Utagawa Hiroshige (1797-1858), The Plum Garden Kameido (Kameido Umeyashiki), from the series One Hundred Views of Famous Places of Edo (Meisho Edo hyakkei), courtesy of Christie’s
Close Encounters with Japanese Woodblock Prints: Making, Meaning, and Impact, Christie's Education
Online course, March 7-April 4, 2022
Japanese woodblock prints made fine art available to a wider segment of Japanese people in the Edo period; they opened a new world of inspiration to the Impressionist artists in Europe; and they are among one of the most popular categories among today’s collectors of Japanese art throughout the world. You can learn more about this fascinating and distinctive art form in a series of 5 weekly courses next month at Christie’s Education.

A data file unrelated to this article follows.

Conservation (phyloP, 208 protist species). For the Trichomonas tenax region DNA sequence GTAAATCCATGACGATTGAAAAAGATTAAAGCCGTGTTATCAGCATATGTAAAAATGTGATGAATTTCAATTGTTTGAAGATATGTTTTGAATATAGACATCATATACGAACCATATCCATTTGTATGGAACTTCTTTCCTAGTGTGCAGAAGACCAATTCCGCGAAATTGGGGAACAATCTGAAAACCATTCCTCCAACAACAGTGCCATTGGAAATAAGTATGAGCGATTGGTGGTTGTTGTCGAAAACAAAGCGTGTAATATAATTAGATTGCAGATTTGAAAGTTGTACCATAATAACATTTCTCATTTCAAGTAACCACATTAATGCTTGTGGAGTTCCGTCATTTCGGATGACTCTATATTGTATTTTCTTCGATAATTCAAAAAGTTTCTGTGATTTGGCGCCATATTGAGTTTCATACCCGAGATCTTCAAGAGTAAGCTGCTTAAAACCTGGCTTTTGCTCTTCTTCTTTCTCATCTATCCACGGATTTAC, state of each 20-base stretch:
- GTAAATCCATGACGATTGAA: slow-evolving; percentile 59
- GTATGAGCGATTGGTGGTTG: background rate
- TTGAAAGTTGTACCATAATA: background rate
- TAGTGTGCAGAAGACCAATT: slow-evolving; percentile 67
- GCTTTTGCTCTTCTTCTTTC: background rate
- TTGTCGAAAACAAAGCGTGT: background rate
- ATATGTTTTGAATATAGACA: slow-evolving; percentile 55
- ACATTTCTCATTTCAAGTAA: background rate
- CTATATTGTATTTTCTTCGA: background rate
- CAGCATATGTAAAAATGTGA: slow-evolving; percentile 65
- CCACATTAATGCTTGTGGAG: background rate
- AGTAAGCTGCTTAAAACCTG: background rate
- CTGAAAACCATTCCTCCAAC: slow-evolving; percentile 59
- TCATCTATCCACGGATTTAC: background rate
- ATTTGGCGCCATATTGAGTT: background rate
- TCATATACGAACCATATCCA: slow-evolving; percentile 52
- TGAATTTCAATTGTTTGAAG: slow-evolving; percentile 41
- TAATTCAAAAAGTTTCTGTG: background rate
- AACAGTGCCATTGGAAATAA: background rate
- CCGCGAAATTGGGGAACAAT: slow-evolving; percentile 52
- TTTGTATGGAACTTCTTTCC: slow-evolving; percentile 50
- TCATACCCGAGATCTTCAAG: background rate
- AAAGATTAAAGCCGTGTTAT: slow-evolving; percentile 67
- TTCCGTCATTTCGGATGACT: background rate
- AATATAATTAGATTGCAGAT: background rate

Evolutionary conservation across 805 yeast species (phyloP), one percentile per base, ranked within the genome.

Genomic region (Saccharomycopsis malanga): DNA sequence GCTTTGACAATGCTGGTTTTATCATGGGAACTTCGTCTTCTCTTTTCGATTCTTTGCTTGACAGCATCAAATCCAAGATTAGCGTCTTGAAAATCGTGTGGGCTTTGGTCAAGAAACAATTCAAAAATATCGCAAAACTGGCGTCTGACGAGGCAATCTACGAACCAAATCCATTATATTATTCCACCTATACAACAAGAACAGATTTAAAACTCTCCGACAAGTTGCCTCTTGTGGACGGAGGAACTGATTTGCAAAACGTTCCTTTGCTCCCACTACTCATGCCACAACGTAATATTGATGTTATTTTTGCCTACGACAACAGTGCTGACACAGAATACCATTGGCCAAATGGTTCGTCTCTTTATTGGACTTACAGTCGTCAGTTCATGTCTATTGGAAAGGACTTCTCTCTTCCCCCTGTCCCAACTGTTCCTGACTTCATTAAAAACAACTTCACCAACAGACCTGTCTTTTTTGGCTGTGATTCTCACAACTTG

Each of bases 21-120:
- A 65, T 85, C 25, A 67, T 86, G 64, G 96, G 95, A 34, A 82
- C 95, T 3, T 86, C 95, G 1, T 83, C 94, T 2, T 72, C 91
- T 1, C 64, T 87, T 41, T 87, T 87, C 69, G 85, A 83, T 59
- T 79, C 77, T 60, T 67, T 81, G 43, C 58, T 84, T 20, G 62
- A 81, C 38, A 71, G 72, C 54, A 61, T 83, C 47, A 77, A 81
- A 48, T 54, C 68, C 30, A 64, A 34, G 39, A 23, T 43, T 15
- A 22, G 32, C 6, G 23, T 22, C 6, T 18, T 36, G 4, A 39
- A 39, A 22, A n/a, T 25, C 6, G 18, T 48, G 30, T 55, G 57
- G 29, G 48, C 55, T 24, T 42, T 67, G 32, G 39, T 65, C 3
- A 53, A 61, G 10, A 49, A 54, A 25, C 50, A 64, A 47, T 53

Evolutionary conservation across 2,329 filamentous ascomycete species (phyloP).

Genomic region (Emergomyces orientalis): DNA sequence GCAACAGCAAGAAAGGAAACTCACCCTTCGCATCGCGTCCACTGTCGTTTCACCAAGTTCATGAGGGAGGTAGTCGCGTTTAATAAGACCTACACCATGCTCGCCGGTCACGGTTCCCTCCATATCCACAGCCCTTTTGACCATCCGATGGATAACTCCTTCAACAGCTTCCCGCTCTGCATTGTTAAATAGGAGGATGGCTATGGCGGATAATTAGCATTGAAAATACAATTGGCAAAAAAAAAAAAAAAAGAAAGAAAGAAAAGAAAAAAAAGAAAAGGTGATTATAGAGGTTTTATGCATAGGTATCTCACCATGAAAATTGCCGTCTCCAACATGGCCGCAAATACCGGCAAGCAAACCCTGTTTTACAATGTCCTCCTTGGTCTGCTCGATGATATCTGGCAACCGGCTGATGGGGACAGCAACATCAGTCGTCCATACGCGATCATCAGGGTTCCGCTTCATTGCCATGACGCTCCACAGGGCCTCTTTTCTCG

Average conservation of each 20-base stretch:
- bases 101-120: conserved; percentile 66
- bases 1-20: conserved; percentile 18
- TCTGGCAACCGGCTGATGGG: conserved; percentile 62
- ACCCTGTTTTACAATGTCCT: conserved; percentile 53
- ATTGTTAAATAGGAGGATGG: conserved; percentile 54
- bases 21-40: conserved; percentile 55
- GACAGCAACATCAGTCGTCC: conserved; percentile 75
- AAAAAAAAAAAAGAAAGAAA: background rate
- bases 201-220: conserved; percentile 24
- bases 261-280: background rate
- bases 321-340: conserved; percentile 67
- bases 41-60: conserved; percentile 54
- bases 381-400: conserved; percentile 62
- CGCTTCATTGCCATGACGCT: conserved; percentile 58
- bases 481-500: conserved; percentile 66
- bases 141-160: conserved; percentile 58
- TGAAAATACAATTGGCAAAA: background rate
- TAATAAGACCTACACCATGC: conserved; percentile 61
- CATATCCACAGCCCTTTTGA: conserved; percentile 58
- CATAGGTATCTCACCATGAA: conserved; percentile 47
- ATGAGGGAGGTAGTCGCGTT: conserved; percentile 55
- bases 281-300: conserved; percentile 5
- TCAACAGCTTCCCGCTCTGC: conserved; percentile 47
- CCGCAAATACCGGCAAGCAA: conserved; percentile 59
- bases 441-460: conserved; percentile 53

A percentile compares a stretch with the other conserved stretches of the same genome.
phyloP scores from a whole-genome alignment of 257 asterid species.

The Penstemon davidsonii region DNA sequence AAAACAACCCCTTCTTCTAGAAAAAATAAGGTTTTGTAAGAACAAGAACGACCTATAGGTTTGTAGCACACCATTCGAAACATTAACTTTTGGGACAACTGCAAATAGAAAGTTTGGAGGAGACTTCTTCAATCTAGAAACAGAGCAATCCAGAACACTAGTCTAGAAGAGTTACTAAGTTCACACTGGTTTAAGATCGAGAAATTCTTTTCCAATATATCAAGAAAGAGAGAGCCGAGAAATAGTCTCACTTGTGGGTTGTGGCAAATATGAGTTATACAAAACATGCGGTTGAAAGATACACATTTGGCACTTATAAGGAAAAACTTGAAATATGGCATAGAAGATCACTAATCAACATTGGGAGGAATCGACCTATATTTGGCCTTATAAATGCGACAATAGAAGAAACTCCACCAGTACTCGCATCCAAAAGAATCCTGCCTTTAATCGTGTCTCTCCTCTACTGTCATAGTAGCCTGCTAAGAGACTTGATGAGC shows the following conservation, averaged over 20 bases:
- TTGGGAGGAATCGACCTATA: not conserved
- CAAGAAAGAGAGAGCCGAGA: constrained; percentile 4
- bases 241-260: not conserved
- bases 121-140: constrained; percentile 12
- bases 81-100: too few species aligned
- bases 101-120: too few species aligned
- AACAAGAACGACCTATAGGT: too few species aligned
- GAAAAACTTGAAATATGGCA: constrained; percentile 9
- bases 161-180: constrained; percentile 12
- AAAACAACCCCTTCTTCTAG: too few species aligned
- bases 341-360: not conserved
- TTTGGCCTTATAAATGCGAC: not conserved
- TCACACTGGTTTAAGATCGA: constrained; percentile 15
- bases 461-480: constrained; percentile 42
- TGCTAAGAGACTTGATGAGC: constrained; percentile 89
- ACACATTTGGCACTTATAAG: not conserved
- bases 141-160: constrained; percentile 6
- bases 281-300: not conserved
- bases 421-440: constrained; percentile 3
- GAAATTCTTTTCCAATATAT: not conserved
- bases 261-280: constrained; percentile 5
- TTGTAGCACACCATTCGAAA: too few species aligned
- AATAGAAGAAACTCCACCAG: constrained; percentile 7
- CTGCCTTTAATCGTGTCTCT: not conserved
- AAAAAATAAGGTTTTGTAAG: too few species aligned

Lead by Karly Allen, an experienced lecturer in art history and observation and a graduate of SOAS, this online course consists of five hour-long sessions on Mondays from March 7-April 4. Students will learn how to recognize the subject matter depicted in ukiyo-e prints, about the economics behind their production and sale, and details of their distinctive cultural context and visual qualities. The course will conclude with a consideration of the impact ukiyo-e had on the development of European art.
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